The elemental form of the building is enhanced by the contrasting and intersecting selection of material, textures and colours, threaded together by the linear rammed earth wall. Key views to the valley are enjoyed from all living areas and bedrooms, whilst the master bedroom is privileged to a unique vista down to the peninsula and onwards to bass straight. Photos after the Jump Continue Reading / See Additional Photos
Another day, another prefab. This one from the architecture firm Marmol Radziner. Yeah, the peeps who brought us the Office of Mobile Design in Santa Monica and the four bedroom, five bath prefab pseudo-mansion in Nevada (among other genius designs) are bringing their fully customizable vision to Venice, California.
Marmol Radziner, having played major hands in the design game for over 15 years, prides themselves on creating a complete environment rather than just a house. So, this recently announced Venice project is creating quite a buzz.
LivingHomes Modular Housing of California recently launched their line of semi-custom homes that are LEED certified. I’ve researched so called enviro-friendly homes as well as “intentional communities” over the last few years, and I’m definitely in favor of a switch to greener building methods.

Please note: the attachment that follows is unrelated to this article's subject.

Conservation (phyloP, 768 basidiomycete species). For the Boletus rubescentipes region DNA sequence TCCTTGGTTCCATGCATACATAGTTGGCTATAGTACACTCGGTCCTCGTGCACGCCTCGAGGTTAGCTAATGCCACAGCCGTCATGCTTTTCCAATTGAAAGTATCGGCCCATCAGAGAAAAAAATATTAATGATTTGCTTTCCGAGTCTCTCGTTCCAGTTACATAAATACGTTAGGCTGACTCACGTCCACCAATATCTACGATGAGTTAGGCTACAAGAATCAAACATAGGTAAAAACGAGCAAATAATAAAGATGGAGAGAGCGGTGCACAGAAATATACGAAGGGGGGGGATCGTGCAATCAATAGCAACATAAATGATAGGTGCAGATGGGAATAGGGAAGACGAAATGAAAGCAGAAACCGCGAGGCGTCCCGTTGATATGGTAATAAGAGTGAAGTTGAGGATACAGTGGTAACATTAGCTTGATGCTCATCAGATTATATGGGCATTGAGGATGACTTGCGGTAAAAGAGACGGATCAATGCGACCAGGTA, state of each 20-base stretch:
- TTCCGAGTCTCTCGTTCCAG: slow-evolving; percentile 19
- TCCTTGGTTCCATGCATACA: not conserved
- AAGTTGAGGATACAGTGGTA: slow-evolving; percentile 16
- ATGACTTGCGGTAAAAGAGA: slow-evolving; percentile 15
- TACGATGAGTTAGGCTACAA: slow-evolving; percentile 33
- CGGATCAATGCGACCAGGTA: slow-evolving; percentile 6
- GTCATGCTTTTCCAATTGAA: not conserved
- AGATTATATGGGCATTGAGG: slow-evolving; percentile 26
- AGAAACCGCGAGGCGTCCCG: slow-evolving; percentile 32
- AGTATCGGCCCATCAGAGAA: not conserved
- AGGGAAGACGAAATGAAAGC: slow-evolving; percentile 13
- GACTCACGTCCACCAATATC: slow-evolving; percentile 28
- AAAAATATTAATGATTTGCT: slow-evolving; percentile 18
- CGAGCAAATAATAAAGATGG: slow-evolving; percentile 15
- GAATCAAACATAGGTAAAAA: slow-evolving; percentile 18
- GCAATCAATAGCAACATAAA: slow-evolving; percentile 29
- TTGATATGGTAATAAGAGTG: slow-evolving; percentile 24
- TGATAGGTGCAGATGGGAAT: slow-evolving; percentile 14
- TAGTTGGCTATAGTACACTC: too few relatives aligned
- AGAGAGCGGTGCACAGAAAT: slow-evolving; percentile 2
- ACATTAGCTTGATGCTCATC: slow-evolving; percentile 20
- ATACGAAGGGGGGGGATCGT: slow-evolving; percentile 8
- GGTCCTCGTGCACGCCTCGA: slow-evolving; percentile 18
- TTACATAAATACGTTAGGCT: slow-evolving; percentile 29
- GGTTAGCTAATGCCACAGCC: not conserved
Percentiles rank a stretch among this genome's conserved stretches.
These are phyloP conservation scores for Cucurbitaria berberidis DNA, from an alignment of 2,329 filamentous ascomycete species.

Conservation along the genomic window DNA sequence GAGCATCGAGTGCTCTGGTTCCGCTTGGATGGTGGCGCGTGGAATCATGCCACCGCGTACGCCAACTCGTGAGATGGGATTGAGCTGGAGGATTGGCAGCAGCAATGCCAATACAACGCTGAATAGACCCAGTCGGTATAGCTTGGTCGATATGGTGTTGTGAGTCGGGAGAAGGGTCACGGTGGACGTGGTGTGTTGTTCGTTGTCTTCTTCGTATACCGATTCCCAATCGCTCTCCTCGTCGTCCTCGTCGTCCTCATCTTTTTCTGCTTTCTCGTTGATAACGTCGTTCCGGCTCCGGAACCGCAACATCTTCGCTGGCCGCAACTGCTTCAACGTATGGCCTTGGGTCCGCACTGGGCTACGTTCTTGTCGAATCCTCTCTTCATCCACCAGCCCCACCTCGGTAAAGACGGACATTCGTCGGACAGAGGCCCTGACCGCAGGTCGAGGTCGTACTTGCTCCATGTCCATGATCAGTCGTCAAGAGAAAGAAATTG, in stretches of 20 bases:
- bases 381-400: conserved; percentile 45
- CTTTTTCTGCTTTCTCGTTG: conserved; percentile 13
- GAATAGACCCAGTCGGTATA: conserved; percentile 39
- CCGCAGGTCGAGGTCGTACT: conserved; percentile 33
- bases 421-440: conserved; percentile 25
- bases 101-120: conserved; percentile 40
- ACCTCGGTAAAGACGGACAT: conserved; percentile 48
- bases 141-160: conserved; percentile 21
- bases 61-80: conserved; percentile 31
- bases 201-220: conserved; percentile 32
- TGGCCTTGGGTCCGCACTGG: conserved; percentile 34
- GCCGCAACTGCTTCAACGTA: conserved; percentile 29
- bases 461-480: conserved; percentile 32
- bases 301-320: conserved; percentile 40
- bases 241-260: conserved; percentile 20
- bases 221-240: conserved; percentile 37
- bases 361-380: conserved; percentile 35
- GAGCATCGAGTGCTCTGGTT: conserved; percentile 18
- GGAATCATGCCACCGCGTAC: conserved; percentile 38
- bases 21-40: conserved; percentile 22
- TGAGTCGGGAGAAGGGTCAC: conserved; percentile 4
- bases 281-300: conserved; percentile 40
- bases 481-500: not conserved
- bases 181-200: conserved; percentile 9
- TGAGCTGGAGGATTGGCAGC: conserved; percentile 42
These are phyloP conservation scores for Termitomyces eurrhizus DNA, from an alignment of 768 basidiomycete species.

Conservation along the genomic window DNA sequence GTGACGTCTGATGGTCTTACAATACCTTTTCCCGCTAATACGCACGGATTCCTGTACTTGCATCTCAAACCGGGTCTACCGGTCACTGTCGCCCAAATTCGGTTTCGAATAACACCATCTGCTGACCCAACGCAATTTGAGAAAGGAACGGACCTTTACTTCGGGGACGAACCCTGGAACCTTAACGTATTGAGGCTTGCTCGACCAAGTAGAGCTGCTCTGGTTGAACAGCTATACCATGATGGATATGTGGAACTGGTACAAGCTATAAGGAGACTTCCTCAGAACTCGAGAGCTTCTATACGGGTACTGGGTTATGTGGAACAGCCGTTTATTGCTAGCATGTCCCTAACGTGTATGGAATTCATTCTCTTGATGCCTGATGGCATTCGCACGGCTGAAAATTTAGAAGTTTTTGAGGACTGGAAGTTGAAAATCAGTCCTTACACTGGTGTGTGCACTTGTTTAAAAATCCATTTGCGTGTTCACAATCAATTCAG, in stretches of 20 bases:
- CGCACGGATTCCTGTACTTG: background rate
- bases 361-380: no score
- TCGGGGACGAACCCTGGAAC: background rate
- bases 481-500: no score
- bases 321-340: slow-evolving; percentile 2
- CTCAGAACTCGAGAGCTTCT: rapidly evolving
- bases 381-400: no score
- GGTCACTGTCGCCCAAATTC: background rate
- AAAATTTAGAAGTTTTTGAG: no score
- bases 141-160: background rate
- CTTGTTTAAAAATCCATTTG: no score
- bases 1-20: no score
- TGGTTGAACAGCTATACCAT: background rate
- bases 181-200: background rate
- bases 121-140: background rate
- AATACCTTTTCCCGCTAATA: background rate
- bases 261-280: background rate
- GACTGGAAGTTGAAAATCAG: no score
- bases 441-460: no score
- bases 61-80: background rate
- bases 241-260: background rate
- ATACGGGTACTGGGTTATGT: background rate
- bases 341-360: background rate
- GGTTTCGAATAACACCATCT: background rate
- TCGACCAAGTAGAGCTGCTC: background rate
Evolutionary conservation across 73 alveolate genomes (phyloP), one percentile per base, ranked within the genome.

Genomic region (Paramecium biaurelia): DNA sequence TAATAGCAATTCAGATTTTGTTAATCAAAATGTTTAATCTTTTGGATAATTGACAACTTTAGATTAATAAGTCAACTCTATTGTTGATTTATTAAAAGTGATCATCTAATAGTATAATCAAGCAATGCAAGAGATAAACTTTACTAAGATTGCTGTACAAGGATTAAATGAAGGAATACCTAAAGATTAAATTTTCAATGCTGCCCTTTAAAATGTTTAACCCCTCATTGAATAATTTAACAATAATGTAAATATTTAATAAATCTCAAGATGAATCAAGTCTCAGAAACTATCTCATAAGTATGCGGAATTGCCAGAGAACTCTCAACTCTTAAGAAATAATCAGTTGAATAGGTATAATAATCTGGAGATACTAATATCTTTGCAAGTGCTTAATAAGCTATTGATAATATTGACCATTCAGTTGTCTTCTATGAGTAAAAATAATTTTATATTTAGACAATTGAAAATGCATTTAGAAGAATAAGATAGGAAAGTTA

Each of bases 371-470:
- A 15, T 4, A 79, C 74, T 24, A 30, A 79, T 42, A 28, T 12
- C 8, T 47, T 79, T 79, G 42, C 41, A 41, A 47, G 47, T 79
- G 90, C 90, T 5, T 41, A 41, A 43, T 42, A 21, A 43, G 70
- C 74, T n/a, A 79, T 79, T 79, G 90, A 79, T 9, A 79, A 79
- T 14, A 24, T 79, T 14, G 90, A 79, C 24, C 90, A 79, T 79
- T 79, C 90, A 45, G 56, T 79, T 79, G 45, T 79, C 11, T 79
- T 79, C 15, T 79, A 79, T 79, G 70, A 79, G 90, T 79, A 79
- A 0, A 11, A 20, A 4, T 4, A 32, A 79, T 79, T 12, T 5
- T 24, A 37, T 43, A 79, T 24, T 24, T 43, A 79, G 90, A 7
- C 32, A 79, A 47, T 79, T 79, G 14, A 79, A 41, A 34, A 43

I do have some thoughts regarding LivingHomes, though, which have nothing to do with their product, only their advertising. They compare themselves to traditionally built housing in their materials, time of building and costs. But this is apples to oranges in my opinion.
The modulars take up to six months for manufacturing before delivery to your property, with (good news) installation taking anywhere from eight hours to two days. These houses are the quantum-leap evolution of mobile home construction attainting the next level of sophistication with a definite “Frank Lloyd Wright goes green” design. LivingHomes claims their costs are twenty to forty percent less per square foot than an equivalent stick-built (currently between $180 & $270, not including design fees, transport or install or foundation costs), while being comparable in design, equipment and construction of a traditional home. I like this. Their final cost is around the million dollar mark (give or take a few thou), which in today’s market is above average. But, of course, financially solid purchasers have globally responsible desires, too, so why not take this plunge?